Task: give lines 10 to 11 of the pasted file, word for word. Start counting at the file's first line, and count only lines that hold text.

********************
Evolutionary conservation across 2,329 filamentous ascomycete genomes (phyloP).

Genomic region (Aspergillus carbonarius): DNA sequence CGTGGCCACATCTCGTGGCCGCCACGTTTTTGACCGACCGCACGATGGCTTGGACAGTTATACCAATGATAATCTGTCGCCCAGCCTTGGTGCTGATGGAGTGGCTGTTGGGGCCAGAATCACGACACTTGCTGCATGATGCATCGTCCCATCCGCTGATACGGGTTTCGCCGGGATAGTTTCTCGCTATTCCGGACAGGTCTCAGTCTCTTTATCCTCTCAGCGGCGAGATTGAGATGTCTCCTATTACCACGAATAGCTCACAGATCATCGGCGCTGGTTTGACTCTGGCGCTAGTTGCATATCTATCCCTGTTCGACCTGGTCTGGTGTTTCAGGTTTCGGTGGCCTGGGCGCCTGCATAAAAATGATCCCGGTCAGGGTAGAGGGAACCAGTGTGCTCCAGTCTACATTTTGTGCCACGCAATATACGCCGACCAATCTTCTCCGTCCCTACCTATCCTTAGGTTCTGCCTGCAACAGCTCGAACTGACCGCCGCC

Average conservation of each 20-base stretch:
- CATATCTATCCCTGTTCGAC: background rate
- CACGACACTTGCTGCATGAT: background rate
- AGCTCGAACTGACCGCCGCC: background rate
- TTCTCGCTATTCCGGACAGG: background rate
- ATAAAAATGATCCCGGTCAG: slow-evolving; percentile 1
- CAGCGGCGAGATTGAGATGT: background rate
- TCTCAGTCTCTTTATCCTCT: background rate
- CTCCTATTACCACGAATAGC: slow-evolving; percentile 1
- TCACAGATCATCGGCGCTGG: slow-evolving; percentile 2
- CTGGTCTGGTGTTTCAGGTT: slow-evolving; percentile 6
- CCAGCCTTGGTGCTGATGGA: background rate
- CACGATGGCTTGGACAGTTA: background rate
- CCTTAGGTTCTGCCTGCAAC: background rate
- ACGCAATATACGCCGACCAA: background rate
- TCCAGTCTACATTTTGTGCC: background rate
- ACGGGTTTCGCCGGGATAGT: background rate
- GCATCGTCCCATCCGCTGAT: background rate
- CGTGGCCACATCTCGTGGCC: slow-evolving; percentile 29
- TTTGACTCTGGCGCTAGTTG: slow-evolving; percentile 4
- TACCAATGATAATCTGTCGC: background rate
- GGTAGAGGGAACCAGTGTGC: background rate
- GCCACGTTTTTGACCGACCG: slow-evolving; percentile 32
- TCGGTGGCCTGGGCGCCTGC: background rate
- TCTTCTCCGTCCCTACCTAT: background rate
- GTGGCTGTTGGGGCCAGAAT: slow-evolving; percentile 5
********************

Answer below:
- TCTCAGTCTCTTTATCCTCT: background rate
- CTCCTATTACCACGAATAGC: slow-evolving; percentile 1